Simplest way to start publishing to Hermes is sending POST request on topic endpoint::

curl -X POST -H "Content-Type: application/json" http://hermes-frontend/topics/group.topic -d '{"message": "Hello world!"}'

Creating group

As data model describes, topics are gathered into topic groups. If you don't have a group yet, you need to create one by sending POST with application/json content type at


Request body must contain groupName field, which is the name of the group.

Sample request:

    "groupName": "my-group"

Creating topic

Use Hermes Management REST API to create topic by sending POST request with application/json content type on topics resource:


Request body must contain at least:

Minimal request:

    "name": "",
    "description": "This is my topic",
    "contentType": "JSON",
    "retentionTime": {
        "duration": 1
    "owner": {
        "source": "Plaintext",
        "id": "My Team"

Other options:

Option Description Options Default value
ack acknowledgement level ALL, LEADER LEADER
trackingEnabled track incoming messages? - false

Request that specifies all available options:

    "name": "myTopic",
    "description": "This is my topic",
    "ack": "LEADER",
    "retentionTime": {
        "duration": 1
    "trackingEnabled": false,
    "contentType": "JSON"

Message format

Each topic has a defined content type that describes the format of data sent to Kafka. At this point Hermes supports messages sent in JSON and AVRO.


When topic has content type set to JSON it will accept messages in JSON format and they will be stored as JSON in Kafka.

This mode is dedicated for simple use-cases and offers no validation for published messages.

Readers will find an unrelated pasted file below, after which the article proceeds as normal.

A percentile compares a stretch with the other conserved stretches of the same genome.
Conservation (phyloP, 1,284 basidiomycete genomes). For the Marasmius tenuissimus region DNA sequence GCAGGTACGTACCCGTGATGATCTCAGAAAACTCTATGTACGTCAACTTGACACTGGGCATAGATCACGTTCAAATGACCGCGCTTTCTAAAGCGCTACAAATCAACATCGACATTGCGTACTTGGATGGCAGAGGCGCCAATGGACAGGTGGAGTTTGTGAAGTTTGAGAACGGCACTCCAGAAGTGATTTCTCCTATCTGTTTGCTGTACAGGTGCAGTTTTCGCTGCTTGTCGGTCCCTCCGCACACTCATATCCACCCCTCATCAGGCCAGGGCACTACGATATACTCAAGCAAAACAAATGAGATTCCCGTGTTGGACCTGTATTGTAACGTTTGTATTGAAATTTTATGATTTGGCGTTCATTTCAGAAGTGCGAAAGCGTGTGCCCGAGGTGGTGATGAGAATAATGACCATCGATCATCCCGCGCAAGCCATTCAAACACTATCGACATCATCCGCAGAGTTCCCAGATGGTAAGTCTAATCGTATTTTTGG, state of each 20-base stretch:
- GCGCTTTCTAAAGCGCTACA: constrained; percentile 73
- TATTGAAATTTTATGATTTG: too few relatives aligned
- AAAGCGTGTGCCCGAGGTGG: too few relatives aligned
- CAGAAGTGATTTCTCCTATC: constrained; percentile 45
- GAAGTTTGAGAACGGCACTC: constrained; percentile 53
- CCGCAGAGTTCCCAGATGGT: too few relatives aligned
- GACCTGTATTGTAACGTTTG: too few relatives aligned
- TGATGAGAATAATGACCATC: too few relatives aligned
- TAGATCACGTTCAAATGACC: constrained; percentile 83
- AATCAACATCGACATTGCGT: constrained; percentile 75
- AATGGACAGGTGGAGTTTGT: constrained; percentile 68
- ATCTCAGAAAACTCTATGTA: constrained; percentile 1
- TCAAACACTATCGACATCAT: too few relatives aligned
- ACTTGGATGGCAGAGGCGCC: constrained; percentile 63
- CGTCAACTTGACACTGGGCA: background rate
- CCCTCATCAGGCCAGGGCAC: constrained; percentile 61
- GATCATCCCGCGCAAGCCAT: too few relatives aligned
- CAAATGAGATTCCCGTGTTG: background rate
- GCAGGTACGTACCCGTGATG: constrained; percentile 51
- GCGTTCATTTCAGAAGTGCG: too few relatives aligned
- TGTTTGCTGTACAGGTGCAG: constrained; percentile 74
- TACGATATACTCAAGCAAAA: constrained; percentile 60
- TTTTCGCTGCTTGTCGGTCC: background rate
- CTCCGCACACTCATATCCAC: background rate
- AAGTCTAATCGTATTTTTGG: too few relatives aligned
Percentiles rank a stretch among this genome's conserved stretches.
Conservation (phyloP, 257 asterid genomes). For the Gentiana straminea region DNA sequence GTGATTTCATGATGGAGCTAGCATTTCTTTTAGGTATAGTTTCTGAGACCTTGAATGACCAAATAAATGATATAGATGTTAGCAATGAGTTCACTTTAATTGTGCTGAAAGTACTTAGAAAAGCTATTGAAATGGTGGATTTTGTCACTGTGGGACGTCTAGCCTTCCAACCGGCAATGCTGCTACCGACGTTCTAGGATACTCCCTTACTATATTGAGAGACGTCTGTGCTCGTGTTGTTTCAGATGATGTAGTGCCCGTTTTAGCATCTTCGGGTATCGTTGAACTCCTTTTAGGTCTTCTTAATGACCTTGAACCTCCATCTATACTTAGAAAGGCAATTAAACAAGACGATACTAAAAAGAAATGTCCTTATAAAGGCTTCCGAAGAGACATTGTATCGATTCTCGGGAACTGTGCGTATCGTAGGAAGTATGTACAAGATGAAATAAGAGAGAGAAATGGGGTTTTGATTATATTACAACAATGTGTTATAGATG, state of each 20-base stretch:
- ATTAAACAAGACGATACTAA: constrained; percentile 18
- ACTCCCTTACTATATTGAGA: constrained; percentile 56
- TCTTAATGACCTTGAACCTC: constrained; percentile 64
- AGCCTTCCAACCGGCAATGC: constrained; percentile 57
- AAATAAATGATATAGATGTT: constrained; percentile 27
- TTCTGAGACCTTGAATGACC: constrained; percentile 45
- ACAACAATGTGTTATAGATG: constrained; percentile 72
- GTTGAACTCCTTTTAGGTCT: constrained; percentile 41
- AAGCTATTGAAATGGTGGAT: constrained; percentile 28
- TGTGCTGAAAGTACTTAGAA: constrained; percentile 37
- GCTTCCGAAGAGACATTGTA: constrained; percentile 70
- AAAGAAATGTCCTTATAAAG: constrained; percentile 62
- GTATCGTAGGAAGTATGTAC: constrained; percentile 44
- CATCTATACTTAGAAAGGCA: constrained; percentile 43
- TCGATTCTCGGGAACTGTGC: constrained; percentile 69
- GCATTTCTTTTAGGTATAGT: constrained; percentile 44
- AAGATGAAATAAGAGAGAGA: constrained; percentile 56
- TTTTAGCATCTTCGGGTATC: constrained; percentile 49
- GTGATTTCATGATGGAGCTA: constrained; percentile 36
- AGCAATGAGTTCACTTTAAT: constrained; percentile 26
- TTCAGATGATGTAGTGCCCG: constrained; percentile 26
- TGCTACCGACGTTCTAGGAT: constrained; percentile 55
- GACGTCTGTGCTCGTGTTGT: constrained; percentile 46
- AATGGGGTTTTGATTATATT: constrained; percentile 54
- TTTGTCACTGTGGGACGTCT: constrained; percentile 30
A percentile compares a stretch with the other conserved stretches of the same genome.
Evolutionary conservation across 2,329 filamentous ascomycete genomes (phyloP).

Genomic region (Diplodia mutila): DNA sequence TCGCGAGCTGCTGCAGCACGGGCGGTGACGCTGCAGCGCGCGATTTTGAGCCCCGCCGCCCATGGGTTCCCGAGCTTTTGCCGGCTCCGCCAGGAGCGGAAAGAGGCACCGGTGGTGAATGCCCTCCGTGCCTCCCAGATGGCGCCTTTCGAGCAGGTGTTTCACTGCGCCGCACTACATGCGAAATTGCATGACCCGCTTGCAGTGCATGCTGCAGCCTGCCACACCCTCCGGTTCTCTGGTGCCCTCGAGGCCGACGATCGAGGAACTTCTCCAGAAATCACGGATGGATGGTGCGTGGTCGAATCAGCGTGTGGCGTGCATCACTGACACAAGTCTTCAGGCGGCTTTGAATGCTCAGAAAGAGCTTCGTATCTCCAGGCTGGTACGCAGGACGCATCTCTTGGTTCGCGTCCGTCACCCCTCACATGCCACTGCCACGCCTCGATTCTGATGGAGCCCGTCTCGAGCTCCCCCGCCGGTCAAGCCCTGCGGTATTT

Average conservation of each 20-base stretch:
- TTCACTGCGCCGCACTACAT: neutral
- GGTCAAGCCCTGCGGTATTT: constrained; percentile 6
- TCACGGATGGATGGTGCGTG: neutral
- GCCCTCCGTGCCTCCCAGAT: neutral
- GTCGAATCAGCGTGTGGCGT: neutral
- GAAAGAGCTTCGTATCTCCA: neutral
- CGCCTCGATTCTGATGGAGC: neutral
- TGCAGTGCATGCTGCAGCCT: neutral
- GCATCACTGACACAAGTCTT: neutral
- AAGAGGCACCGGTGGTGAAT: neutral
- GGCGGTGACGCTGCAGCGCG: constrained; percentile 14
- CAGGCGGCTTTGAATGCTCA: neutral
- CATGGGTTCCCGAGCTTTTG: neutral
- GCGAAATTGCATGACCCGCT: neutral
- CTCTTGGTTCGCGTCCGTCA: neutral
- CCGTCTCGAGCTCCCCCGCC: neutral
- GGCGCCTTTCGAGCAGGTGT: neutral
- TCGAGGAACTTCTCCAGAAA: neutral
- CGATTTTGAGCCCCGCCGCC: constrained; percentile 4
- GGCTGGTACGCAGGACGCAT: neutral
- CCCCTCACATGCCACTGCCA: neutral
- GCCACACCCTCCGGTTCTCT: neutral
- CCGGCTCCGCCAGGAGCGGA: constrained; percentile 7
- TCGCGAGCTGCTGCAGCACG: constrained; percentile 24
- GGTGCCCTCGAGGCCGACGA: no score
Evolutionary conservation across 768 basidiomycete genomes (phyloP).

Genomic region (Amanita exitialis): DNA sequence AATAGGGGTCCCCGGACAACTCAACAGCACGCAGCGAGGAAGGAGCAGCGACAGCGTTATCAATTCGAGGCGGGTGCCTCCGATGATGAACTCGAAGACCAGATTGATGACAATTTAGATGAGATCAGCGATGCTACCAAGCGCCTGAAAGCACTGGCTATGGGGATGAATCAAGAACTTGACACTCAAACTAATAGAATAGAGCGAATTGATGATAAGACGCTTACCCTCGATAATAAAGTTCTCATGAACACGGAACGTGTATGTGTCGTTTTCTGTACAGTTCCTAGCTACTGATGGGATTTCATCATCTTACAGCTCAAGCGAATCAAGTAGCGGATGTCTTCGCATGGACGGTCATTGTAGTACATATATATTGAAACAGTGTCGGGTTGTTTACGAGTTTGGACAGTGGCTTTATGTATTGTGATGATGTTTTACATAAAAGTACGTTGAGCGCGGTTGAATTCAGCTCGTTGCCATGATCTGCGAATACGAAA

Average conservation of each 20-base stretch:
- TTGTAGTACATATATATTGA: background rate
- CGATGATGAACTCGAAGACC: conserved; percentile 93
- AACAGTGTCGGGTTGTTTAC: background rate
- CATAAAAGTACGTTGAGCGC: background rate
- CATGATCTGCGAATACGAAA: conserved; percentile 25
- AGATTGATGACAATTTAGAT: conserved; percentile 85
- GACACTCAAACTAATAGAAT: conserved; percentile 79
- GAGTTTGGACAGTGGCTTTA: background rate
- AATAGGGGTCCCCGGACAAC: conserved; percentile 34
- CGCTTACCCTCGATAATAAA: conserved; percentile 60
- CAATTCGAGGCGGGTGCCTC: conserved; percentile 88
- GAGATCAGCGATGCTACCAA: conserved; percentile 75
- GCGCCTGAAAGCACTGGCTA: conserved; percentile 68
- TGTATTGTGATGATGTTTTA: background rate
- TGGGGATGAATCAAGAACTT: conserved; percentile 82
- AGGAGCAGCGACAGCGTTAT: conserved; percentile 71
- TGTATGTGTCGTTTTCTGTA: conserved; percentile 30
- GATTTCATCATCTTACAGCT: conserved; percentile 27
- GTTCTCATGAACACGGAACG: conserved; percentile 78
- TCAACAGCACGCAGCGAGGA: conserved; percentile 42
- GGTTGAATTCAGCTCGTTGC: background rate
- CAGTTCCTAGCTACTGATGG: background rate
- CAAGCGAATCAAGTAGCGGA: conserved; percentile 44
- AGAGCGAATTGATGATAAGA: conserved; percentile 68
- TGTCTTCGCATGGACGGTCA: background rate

Avro is the recommended message format for topics in Hermes. It has many advantages over plain JSON, e.g. has built-in message validation (against defined schema) and lowers the volume of data sent to Kafka.

Read detailed documentation for publishing messages in Avro format here.

Response format

Message Id

Response will contain special header: Hermess-Message-Id. This is event UUID generated by Hermes, which can be used to track how event flew through the system.

Response codes

There are two possible response status codes that represent success:

Failure statuses:

Acknowledgment level

Each topic can define level of acknowledgement (ACK):

For most of the topic leader ACK is enough. This guarantees roughly 99.999..% reception rate. Only in rare cases, during Kafka cluster rebalancing or nodes outage Kafka might confirm that message was received, while it was not saved and it will be lost.

What does it mean in practice? Numbers differ per case and they are affected by multiple factors like frequency of rebalancing taking place on Kafka clusters, Kafka version etc. In our production environment using ACK leader means we falsely believe message was received by Kafka once per 20 million events. This is a very rough estimate that should show you the scale, if you need numbers to base your decision on - please conduct own measurements.

If you need 100% guarantee that message was saved, force all replicas to send ACK. The downside of this is much longer response times, they tend to vary a lot as well. Thanks to Hermes buffering (described in paragraphs below), we are able to guarantee some sane response times to our clients even in ACK all mode.


Hermes administrator can set maximum time, for which Hermes will wait for Kafka acknowledgment. By default it is set to 65ms. After that time, 202 response is sent to client. Event is kept in Kafka producer buffer and it's delivery will be retried until successful.

This makes Hermes resilient to any Kafka malfunctions or hiccups, and we are able to guarantee maximum response time to clients. Also in case of Kafka cluster failure, Hermes is able to receive incoming events and send them when Kafka is back online.

Buffer persistence

By default events are buffered in memory only. This raises the question about what happens in case of Hermes node failure (or force kill of process). Hermes Frontend API exposes callbacks that can be used to implement persistence model of buffered events.

Default implementation uses OpenHFT ChronicleMap to persist unsent messages to disk. Map structure is continuously persisted to disk, as it is stored in offheap memory as memory mapped file.